Tuesday, May 25, 2010

The Problem with Factory Farms

Factory farms, or as the industry calls them “Concentrated Animal Feeding Operations” (CAFO), are the commercial equivalent of the small family farm. What Wal-Mart is to shopping, factory farms are to agriculture.
From a strictly money-making standpoint, factory farms make sense. A large number of animals, typically 1,000 or more, are raised in one small area, fed cheap (typically grain-based) food, and supplemented with hormones and antibiotics to maximize their growth potential.
Things like access to pasture or natural foods, sunlight and fresh air are not a part of this world. These would be superfluous to an industry that is solely interested in producing the maximum amount of meat for the least amount of money.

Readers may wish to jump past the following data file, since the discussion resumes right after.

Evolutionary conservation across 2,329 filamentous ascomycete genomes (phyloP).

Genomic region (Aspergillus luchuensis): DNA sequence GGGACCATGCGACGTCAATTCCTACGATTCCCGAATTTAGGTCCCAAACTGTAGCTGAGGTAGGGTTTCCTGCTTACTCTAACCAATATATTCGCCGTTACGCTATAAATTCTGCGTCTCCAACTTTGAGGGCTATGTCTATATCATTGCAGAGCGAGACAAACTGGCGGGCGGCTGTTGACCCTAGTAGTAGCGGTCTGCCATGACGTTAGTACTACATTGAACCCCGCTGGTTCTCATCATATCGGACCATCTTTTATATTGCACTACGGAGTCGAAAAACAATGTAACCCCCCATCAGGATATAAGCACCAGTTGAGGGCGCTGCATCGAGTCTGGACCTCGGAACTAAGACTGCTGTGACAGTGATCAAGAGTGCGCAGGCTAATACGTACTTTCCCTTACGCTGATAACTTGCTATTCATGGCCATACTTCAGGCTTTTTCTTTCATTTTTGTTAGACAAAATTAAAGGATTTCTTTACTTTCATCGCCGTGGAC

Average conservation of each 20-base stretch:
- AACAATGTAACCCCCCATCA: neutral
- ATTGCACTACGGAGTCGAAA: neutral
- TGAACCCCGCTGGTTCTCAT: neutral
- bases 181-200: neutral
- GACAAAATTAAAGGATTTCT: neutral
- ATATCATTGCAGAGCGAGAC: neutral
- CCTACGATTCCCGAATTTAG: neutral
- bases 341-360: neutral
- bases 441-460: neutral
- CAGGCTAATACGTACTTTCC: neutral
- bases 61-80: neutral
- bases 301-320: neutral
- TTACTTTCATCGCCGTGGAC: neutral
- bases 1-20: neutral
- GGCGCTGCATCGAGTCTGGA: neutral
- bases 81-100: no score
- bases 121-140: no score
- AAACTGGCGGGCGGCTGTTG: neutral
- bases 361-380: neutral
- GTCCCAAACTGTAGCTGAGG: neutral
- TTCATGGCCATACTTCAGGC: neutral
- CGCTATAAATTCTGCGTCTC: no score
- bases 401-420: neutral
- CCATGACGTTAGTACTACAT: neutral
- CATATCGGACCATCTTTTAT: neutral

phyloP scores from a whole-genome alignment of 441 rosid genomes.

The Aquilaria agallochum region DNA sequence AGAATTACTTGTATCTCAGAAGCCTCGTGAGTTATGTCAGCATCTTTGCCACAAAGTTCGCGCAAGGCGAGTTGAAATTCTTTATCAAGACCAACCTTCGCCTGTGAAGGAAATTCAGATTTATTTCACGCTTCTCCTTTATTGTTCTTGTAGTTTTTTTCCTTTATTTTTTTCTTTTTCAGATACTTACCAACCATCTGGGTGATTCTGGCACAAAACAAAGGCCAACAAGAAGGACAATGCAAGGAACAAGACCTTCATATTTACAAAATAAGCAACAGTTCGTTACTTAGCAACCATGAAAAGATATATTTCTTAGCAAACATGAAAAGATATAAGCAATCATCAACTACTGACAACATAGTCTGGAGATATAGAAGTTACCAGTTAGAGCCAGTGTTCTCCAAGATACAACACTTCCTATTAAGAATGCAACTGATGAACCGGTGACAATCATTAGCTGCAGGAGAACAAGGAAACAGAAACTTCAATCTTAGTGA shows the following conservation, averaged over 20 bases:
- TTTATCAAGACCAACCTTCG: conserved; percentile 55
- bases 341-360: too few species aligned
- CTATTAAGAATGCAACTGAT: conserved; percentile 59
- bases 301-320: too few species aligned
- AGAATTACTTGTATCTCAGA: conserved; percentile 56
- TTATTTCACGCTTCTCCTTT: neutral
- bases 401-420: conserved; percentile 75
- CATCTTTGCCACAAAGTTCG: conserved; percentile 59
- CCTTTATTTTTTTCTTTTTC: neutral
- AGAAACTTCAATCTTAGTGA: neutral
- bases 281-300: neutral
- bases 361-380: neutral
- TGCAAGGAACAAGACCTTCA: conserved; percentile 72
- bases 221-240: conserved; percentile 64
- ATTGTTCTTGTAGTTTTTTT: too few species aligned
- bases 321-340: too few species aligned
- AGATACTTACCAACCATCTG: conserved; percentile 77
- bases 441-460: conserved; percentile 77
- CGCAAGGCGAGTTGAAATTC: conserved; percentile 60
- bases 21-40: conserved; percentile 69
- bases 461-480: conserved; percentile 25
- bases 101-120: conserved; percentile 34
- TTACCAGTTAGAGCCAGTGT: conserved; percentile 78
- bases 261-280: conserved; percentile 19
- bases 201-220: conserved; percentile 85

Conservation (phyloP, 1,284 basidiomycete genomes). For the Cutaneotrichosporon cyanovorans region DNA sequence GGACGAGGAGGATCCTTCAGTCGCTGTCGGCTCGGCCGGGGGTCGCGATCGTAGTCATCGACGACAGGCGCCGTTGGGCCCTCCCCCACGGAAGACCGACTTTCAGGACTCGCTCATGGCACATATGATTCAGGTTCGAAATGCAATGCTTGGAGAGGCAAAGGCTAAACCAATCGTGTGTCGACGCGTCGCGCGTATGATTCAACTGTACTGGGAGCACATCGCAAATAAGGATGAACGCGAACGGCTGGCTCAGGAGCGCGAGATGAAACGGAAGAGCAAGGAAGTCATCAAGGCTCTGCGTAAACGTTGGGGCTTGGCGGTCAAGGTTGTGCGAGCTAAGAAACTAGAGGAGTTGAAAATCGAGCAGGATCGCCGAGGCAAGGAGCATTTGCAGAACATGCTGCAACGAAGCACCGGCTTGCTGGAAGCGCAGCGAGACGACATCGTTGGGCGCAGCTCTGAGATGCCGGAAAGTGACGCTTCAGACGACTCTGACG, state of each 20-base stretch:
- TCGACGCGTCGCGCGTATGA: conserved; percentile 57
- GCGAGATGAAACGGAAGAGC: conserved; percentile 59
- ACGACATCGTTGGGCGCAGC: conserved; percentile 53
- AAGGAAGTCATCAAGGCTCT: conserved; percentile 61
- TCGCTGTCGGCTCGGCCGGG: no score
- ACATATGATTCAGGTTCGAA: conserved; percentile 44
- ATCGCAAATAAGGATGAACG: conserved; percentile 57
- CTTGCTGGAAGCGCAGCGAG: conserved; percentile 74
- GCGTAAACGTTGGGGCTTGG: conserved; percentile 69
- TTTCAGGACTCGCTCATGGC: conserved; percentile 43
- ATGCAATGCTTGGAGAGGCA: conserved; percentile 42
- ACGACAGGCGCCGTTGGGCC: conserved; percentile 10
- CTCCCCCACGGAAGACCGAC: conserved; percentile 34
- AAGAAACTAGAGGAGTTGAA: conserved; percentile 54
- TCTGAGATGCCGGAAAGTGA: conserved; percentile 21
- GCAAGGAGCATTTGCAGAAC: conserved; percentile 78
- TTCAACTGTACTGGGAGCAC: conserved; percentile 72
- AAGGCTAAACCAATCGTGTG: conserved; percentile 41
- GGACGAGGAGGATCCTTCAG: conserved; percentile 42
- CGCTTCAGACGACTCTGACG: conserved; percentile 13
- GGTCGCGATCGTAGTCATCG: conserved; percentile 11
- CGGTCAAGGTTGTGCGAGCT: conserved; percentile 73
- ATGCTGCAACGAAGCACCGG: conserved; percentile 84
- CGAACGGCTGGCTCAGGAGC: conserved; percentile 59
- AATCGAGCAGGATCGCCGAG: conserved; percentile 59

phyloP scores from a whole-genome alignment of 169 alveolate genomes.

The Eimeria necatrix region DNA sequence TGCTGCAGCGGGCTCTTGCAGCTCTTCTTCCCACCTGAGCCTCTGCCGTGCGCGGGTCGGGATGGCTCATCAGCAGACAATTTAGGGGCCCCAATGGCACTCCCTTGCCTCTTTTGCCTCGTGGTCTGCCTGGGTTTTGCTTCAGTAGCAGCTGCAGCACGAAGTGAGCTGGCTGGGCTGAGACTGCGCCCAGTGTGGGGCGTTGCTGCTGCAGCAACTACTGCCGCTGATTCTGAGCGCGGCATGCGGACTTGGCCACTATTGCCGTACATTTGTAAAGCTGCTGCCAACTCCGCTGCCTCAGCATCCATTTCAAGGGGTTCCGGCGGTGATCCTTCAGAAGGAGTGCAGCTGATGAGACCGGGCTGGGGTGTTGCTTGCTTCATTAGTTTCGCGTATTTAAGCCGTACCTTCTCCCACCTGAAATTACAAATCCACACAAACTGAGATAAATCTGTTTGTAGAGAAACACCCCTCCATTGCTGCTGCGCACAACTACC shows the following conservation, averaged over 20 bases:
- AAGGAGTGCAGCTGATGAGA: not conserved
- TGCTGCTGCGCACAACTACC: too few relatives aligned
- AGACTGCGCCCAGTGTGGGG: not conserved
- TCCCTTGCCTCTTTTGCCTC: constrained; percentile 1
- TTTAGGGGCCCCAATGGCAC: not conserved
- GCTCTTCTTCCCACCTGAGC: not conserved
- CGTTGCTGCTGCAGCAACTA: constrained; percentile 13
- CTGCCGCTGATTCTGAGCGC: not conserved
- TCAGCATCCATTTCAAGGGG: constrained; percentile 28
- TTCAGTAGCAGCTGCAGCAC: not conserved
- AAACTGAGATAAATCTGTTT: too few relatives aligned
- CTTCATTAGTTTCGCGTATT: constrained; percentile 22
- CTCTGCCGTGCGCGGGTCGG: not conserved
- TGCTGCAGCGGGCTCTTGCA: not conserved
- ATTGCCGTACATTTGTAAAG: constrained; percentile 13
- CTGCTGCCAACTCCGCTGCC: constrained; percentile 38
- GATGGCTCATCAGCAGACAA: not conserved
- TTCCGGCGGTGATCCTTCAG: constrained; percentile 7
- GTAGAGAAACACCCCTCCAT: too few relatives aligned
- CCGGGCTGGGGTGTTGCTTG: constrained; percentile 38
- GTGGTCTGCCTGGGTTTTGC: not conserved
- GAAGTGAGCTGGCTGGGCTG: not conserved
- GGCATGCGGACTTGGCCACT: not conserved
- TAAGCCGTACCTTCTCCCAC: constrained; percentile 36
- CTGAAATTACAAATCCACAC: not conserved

Unfortunately, their business model has been working. As Time magazine reported, 2 percent of U.S. livestock facilities produce 40 percent of farm animals!
But as David Kirby’s new book Animal Factory reveals, this irresponsible “big business” attitude toward farming and food is having disastrous consequences, for both your health and that of the environment. Read more.

SOURCE: Healthier Talk

This is what happens when we choose quantity over quality.